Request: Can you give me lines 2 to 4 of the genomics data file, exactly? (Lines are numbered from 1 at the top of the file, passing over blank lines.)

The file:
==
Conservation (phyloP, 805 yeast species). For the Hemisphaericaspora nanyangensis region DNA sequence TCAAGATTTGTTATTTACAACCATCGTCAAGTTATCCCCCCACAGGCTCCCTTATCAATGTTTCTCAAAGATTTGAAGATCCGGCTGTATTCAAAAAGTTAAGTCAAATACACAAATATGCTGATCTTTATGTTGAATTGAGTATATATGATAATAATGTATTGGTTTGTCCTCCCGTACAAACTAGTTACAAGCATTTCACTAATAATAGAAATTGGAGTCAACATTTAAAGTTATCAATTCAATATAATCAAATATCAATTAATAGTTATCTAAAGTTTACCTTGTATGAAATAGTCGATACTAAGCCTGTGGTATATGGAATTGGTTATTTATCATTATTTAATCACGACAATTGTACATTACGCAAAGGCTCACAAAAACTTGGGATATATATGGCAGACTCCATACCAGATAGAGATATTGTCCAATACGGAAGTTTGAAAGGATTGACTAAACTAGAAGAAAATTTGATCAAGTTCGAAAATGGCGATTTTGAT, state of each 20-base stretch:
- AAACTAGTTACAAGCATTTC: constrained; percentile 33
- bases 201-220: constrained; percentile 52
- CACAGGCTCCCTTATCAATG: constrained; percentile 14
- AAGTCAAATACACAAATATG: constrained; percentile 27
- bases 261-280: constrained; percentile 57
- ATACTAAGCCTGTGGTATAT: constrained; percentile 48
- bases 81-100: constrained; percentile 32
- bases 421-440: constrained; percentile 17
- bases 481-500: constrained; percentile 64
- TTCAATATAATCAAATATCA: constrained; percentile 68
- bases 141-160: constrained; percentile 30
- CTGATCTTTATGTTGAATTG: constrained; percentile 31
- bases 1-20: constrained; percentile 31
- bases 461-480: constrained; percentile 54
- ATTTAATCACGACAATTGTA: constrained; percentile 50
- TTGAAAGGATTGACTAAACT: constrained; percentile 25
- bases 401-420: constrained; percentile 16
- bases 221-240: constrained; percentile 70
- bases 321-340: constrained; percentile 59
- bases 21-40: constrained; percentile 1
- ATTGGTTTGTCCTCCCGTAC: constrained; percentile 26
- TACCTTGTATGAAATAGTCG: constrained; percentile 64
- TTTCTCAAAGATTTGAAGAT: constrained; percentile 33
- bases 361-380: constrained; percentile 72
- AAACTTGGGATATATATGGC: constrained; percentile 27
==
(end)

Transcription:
- AAACTAGTTACAAGCATTTC: constrained; percentile 33
- bases 201-220: constrained; percentile 52
- CACAGGCTCCCTTATCAATG: constrained; percentile 14